Engineered to fit the contours of your body, the new Taurus Curve in .380 ACP is designed for inside-the-waistband carry. To simplify the process, the Taurus Curve comes standard with a reversible clip.
The Curve’s polymer frame,featuring an integral light and laser, is the backbone of the new design, allowing for the unique shape and 6+1 capacity.
“Weighing 22 ounces, with a length of 6.24 inches and a 12+1 capacity of 9mm rounds (or 10+1 in .40 S&W), the Millennium G2 will not drag your belt down.”
“The Model 22 and Model 25 series of pistols have a feature perfect for the previously mentioned reduced-upper-body-strength users—the barrels tip up for easy loading!”
“For those shooters who want a lighter-weight, five-shot revolver but don’t want aluminum alloys and don’t mind a 0.25-inch increase in height, the Taurus Model 85PLY may be just the ticket!”
With the introduction of the new Taurus Curve, the eyes of many of those looking for a concealed-carry firearm have turned toward the Florida-based firearm manufacturer. This allows us to look at what Taurus, certainly a well-known company in the concealed-carry community, has to offer along with the Curve.
Introduced after years of research and development, the new polymer-framed Curve in .380 ACP is chock full of attributes that will attract the attention of any dedicated concealed carrier or those interested in becoming one. Start with the Curve’s small size, which allows it to be virtually the size of your hand, then its weight, a featherweight 10.2 ounces, and its 1.18-inch-thick slide. Despite the pistol’s diminutiveness, however, it still holds 6+1 rounds.
But its most unique feature is its shape. The Curve’s frame bends to the right, to make it contoured to fit the human shape, a distinct advantage when worn inside the waistband (IWB). Form fitting, the Curve will have fewer tendencies to protrude when beneath a covering garment. Taurus did not stop there, though, but turned its attention to another potential “printing” factor—sharp edges.
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There are no sharp edges to be found on this pistol. Every edge on the Curve has been radiused. If a Curve should press against covering garments, observers will see something shaped more like a wallet or cell phone.
Another source for potential clothing snags or abraded skin are handgun sights. The Curve arrives sans traditional sights, though it does have two alternative sighting systems. The first is a combination red laser/white light made by LaserLyte built into the Curve’s frame. Its flush activation switch appears on the frame’s right side. Taurus’ Bore Sight System is the other. A white cross on the slide’s back is in line with the bore. Level the slide, center the cross on what you want to shoot and pull the trigger.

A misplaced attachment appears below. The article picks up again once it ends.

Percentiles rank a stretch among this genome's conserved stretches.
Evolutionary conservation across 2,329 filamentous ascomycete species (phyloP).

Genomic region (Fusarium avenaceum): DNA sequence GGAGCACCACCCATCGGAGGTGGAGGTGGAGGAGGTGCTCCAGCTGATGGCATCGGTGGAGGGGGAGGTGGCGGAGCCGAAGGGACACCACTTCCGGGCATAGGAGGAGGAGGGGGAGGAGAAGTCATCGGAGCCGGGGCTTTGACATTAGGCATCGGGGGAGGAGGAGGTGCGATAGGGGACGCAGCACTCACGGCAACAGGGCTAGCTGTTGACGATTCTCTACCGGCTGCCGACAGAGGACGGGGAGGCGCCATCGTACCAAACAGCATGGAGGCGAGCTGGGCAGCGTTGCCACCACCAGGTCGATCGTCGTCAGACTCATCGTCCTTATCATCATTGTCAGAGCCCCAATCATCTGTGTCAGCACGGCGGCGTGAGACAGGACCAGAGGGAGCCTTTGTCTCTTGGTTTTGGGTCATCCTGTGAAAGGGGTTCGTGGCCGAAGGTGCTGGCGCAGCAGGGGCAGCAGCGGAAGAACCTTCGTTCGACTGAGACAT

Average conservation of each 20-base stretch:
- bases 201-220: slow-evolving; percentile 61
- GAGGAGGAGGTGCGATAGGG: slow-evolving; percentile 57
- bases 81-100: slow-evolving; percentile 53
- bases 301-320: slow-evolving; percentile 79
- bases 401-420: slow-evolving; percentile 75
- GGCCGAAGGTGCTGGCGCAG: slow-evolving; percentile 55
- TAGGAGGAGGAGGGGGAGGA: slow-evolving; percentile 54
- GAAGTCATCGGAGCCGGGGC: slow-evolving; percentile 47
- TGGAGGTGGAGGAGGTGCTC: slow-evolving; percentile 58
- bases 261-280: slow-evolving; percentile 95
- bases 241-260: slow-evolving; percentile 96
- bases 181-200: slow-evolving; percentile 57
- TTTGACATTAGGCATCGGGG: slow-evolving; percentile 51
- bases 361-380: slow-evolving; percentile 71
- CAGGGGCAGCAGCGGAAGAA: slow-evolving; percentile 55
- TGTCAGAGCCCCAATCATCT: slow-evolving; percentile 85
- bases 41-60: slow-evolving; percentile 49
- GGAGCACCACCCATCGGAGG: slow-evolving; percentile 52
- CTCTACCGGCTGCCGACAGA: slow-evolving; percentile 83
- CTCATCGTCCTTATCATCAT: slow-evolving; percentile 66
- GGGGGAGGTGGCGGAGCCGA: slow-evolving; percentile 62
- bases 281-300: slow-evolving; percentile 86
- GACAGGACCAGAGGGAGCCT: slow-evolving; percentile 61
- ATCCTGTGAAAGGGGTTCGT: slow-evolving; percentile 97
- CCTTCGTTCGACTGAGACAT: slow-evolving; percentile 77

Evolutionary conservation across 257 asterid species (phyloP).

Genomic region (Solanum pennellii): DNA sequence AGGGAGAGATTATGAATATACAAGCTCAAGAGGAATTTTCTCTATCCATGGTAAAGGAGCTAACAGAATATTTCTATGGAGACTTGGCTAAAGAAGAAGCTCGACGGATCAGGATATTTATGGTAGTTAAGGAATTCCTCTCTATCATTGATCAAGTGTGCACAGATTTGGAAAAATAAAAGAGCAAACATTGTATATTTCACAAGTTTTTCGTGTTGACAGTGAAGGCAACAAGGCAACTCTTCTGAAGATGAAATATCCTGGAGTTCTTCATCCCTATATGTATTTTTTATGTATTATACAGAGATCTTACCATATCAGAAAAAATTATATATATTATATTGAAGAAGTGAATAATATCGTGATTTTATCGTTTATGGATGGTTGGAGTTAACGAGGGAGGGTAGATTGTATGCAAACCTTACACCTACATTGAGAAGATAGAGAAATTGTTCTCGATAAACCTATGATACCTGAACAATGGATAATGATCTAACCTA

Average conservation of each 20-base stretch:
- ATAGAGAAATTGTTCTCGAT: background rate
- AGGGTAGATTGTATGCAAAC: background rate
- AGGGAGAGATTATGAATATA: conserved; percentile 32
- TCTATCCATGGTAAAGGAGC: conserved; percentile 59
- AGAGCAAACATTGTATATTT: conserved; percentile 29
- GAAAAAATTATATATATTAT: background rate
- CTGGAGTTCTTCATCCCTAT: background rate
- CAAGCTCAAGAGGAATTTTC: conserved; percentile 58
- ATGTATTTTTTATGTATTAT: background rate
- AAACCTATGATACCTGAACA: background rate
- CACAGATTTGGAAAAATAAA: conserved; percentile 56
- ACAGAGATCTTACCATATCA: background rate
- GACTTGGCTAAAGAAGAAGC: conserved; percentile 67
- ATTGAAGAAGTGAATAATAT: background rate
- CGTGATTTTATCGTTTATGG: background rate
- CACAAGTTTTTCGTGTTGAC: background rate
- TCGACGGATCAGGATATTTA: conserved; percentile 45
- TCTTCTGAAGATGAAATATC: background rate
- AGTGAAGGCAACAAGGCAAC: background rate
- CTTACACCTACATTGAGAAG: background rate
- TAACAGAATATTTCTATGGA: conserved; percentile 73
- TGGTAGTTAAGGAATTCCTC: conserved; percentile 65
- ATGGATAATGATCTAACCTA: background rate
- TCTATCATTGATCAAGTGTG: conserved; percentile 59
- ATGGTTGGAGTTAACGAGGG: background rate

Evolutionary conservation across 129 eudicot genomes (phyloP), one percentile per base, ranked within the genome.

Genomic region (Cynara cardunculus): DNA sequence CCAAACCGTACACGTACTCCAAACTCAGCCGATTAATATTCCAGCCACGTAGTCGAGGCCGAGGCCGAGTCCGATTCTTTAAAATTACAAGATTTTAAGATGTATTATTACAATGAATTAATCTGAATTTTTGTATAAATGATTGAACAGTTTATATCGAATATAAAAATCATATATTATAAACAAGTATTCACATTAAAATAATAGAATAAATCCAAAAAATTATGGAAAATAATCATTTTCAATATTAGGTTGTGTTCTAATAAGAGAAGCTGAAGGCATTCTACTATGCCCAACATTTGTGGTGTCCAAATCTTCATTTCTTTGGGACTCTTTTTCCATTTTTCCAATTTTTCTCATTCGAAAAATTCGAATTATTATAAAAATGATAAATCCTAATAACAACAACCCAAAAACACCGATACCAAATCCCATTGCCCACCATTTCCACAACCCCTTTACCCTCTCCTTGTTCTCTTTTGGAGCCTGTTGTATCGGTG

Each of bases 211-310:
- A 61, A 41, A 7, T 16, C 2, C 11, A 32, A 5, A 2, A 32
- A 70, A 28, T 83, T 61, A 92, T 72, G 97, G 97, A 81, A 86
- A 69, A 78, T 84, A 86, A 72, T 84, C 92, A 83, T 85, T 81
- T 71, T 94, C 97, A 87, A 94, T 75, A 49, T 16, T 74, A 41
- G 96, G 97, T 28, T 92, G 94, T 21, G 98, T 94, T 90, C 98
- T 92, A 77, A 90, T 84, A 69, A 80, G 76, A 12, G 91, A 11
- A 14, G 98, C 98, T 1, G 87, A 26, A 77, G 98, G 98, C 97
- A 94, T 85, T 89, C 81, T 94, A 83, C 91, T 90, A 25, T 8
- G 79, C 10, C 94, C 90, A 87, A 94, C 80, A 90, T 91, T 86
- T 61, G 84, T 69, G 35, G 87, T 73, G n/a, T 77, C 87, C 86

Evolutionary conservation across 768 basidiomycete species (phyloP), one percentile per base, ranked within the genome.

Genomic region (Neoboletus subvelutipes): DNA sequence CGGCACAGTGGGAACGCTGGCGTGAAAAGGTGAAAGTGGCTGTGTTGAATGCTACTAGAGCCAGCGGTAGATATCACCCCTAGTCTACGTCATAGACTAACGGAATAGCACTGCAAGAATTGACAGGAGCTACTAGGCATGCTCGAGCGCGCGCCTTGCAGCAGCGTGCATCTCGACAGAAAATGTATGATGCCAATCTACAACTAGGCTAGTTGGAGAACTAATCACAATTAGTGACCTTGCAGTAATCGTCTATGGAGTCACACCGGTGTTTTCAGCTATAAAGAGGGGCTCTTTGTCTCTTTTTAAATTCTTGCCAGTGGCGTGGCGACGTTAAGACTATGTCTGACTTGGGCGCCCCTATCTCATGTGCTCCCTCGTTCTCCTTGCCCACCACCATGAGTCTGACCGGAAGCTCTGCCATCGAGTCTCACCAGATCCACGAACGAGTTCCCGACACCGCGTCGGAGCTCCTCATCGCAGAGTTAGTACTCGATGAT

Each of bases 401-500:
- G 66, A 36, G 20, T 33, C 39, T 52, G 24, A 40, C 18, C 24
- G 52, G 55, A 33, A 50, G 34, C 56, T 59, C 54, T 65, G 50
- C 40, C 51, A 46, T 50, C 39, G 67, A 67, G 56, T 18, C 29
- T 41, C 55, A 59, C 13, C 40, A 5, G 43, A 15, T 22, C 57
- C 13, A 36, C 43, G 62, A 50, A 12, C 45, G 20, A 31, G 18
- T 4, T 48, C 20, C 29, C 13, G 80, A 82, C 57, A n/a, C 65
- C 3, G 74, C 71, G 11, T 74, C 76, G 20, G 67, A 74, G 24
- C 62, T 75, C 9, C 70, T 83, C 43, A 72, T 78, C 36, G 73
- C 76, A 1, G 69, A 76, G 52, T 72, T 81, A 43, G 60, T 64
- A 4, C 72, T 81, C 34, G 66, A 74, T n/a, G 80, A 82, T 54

Holsters can add bulk to a pistol carried IWB, and Taurus recognized that fact. The Curve arrives wearing a belt clip that works equally well on a non-belted waistband and that’s swappable to the pistol’s left side.
Taurus’ Millennium G2 is a polymer-framed pistol that would make a nice defensive concealed-carry pistol without sacrificing any advantages. Weighing 22 ounces, with a length of 6.24 inches and a 12+1 capacity of 9mm rounds (or 10+1 in .40 S&W), the Millennium G2 will not drag your belt down.
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Still, with 13 rounds in the pistol, and another 12 in a spare magazine, this semi-auto should prove quite helpful in an armed confrontation. The sights are nice, with the rear radiused, along with the pistol’s other edges, to help prevent snags during the draw. Aggressive texturing on the grip and an equipment rail for accessories rounds out the gun’s features.
Taurus’ smallest pistol offerings, until the advent of the Curve, were its Model 22 and Model 25 series, chambered for .22 LR and .25 ACP, respectively. Don’t get me wrong, these 9+1 semi-autos have not suddenly become gargantuan and are still viable, double-action-only (DAO) pocket pistols. Sights are vestigial at best, with the rear being integral to the slide and the front integral to the barrel. This is no problem on a pistol designed for use at bad-breath distances.
I find the wooden grips on these pistols seem to provide a type of “hand-filling” effect. The Model 22 and Model 25 series of pistols have a feature perfect for the previously mentioned reduced-upper-body-strength users—the barrels tip up for easy loading!
An interesting revolver option is the Taurus Model 85PLY, which has a frame of high-strength polymer. Many folks prefer polymer over aluminum alloys, which makes the DA/SA 85PLY a perfect choice, and it only weighs 18.2 ounces. The 85PLY comes with a very comfortable rubber grip and a front sight integral with the barrel. The rear sight is integral with the topstrap but has been raised. This will provide users with an effective sight picture. For those shooters who want a lighter-weight, five-shot revolver but don’t want aluminum alloys and don’t mind a 0.25-inch increase in height, the Taurus Model 85PLY may be just the ticket!
For more information, visit http://www.taurususa.com or call 800-327-3776.
Solo pistol and accessories are safely concealed in this secure reusable shipping solution.
by Personal Defense World / Mar 31, 2015